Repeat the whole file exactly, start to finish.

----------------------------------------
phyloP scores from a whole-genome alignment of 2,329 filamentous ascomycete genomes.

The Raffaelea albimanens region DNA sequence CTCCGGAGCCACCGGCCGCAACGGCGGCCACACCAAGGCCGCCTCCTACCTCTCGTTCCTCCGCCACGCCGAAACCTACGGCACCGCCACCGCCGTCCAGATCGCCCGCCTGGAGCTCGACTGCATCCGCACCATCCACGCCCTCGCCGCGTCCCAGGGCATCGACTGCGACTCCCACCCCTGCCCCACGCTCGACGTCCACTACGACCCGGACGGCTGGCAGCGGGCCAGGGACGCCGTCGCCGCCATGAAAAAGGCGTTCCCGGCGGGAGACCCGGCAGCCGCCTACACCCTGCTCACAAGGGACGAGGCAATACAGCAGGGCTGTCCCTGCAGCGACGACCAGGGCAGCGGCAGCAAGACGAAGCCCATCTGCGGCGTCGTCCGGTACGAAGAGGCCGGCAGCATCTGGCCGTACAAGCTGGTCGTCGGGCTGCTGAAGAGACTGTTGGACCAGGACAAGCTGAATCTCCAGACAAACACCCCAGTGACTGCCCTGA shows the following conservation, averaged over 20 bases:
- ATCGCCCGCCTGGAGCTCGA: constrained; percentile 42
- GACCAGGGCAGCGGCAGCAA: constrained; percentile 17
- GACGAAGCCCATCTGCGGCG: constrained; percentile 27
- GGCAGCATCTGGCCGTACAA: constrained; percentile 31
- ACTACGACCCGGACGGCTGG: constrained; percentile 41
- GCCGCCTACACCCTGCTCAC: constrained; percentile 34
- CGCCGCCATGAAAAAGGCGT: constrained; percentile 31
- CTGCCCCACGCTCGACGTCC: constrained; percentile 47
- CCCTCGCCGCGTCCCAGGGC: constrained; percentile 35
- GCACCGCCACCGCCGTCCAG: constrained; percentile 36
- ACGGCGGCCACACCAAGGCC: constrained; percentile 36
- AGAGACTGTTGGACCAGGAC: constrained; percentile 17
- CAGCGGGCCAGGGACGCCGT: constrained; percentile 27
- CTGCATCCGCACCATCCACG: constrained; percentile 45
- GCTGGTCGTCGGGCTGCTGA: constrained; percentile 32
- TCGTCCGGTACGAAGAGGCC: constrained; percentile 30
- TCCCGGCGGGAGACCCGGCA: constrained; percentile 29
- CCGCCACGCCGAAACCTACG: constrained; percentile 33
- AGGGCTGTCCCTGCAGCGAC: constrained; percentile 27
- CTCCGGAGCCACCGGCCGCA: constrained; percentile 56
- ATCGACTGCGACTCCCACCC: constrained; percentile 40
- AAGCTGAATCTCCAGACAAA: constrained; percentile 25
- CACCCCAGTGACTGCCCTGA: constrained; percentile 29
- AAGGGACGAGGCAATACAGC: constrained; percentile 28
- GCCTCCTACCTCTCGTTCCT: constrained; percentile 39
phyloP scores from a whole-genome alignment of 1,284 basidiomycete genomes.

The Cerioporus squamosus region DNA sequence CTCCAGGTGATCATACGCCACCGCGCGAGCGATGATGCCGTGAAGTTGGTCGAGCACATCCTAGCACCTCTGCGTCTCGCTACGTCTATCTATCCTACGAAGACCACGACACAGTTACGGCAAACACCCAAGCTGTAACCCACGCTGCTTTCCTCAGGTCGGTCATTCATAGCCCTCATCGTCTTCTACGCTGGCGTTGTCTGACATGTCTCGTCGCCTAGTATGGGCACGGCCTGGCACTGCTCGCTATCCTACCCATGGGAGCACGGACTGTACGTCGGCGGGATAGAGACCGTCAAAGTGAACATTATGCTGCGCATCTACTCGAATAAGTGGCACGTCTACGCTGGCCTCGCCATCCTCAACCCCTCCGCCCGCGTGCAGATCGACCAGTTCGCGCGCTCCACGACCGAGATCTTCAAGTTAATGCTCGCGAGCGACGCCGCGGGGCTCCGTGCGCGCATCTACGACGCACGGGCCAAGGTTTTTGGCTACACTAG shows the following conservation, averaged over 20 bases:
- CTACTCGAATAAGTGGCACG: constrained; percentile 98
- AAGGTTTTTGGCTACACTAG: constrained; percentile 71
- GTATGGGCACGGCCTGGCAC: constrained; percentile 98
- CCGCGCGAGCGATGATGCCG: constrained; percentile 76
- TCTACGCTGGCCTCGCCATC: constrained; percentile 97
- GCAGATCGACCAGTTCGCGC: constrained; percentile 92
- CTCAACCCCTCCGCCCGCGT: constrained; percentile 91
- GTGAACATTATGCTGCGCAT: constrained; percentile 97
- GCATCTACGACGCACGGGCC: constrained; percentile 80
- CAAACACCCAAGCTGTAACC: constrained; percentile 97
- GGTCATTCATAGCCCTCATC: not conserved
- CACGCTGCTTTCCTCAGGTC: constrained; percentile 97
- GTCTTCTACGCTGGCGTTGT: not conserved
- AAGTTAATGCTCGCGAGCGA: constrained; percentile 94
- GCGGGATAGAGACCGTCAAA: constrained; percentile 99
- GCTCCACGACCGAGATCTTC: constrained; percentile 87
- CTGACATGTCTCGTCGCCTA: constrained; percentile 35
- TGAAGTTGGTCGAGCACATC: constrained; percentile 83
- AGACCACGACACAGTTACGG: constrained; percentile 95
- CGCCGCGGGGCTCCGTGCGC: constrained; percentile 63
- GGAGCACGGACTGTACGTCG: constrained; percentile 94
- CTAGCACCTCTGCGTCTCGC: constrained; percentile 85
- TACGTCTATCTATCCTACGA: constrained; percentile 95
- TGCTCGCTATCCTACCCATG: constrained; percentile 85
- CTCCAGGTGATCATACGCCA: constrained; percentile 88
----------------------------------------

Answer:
phyloP scores from a whole-genome alignment of 2,329 filamentous ascomycete genomes.

The Raffaelea albimanens region DNA sequence CTCCGGAGCCACCGGCCGCAACGGCGGCCACACCAAGGCCGCCTCCTACCTCTCGTTCCTCCGCCACGCCGAAACCTACGGCACCGCCACCGCCGTCCAGATCGCCCGCCTGGAGCTCGACTGCATCCGCACCATCCACGCCCTCGCCGCGTCCCAGGGCATCGACTGCGACTCCCACCCCTGCCCCACGCTCGACGTCCACTACGACCCGGACGGCTGGCAGCGGGCCAGGGACGCCGTCGCCGCCATGAAAAAGGCGTTCCCGGCGGGAGACCCGGCAGCCGCCTACACCCTGCTCACAAGGGACGAGGCAATACAGCAGGGCTGTCCCTGCAGCGACGACCAGGGCAGCGGCAGCAAGACGAAGCCCATCTGCGGCGTCGTCCGGTACGAAGAGGCCGGCAGCATCTGGCCGTACAAGCTGGTCGTCGGGCTGCTGAAGAGACTGTTGGACCAGGACAAGCTGAATCTCCAGACAAACACCCCAGTGACTGCCCTGA shows the following conservation, averaged over 20 bases:
- ATCGCCCGCCTGGAGCTCGA: constrained; percentile 42
- GACCAGGGCAGCGGCAGCAA: constrained; percentile 17
- GACGAAGCCCATCTGCGGCG: constrained; percentile 27
- GGCAGCATCTGGCCGTACAA: constrained; percentile 31
- ACTACGACCCGGACGGCTGG: constrained; percentile 41
- GCCGCCTACACCCTGCTCAC: constrained; percentile 34
- CGCCGCCATGAAAAAGGCGT: constrained; percentile 31
- CTGCCCCACGCTCGACGTCC: constrained; percentile 47
- CCCTCGCCGCGTCCCAGGGC: constrained; percentile 35
- GCACCGCCACCGCCGTCCAG: constrained; percentile 36
- ACGGCGGCCACACCAAGGCC: constrained; percentile 36
- AGAGACTGTTGGACCAGGAC: constrained; percentile 17
- CAGCGGGCCAGGGACGCCGT: constrained; percentile 27
- CTGCATCCGCACCATCCACG: constrained; percentile 45
- GCTGGTCGTCGGGCTGCTGA: constrained; percentile 32
- TCGTCCGGTACGAAGAGGCC: constrained; percentile 30
- TCCCGGCGGGAGACCCGGCA: constrained; percentile 29
- CCGCCACGCCGAAACCTACG: constrained; percentile 33
- AGGGCTGTCCCTGCAGCGAC: constrained; percentile 27
- CTCCGGAGCCACCGGCCGCA: constrained; percentile 56
- ATCGACTGCGACTCCCACCC: constrained; percentile 40
- AAGCTGAATCTCCAGACAAA: constrained; percentile 25
- CACCCCAGTGACTGCCCTGA: constrained; percentile 29
- AAGGGACGAGGCAATACAGC: constrained; percentile 28
- GCCTCCTACCTCTCGTTCCT: constrained; percentile 39
phyloP scores from a whole-genome alignment of 1,284 basidiomycete genomes.

The Cerioporus squamosus region DNA sequence CTCCAGGTGATCATACGCCACCGCGCGAGCGATGATGCCGTGAAGTTGGTCGAGCACATCCTAGCACCTCTGCGTCTCGCTACGTCTATCTATCCTACGAAGACCACGACACAGTTACGGCAAACACCCAAGCTGTAACCCACGCTGCTTTCCTCAGGTCGGTCATTCATAGCCCTCATCGTCTTCTACGCTGGCGTTGTCTGACATGTCTCGTCGCCTAGTATGGGCACGGCCTGGCACTGCTCGCTATCCTACCCATGGGAGCACGGACTGTACGTCGGCGGGATAGAGACCGTCAAAGTGAACATTATGCTGCGCATCTACTCGAATAAGTGGCACGTCTACGCTGGCCTCGCCATCCTCAACCCCTCCGCCCGCGTGCAGATCGACCAGTTCGCGCGCTCCACGACCGAGATCTTCAAGTTAATGCTCGCGAGCGACGCCGCGGGGCTCCGTGCGCGCATCTACGACGCACGGGCCAAGGTTTTTGGCTACACTAG shows the following conservation, averaged over 20 bases:
- CTACTCGAATAAGTGGCACG: constrained; percentile 98
- AAGGTTTTTGGCTACACTAG: constrained; percentile 71
- GTATGGGCACGGCCTGGCAC: constrained; percentile 98
- CCGCGCGAGCGATGATGCCG: constrained; percentile 76
- TCTACGCTGGCCTCGCCATC: constrained; percentile 97
- GCAGATCGACCAGTTCGCGC: constrained; percentile 92
- CTCAACCCCTCCGCCCGCGT: constrained; percentile 91
- GTGAACATTATGCTGCGCAT: constrained; percentile 97
- GCATCTACGACGCACGGGCC: constrained; percentile 80
- CAAACACCCAAGCTGTAACC: constrained; percentile 97
- GGTCATTCATAGCCCTCATC: not conserved
- CACGCTGCTTTCCTCAGGTC: constrained; percentile 97
- GTCTTCTACGCTGGCGTTGT: not conserved
- AAGTTAATGCTCGCGAGCGA: constrained; percentile 94
- GCGGGATAGAGACCGTCAAA: constrained; percentile 99
- GCTCCACGACCGAGATCTTC: constrained; percentile 87
- CTGACATGTCTCGTCGCCTA: constrained; percentile 35
- TGAAGTTGGTCGAGCACATC: constrained; percentile 83
- AGACCACGACACAGTTACGG: constrained; percentile 95
- CGCCGCGGGGCTCCGTGCGC: constrained; percentile 63
- GGAGCACGGACTGTACGTCG: constrained; percentile 94
- CTAGCACCTCTGCGTCTCGC: constrained; percentile 85
- TACGTCTATCTATCCTACGA: constrained; percentile 95
- TGCTCGCTATCCTACCCATG: constrained; percentile 85
- CTCCAGGTGATCATACGCCA: constrained; percentile 88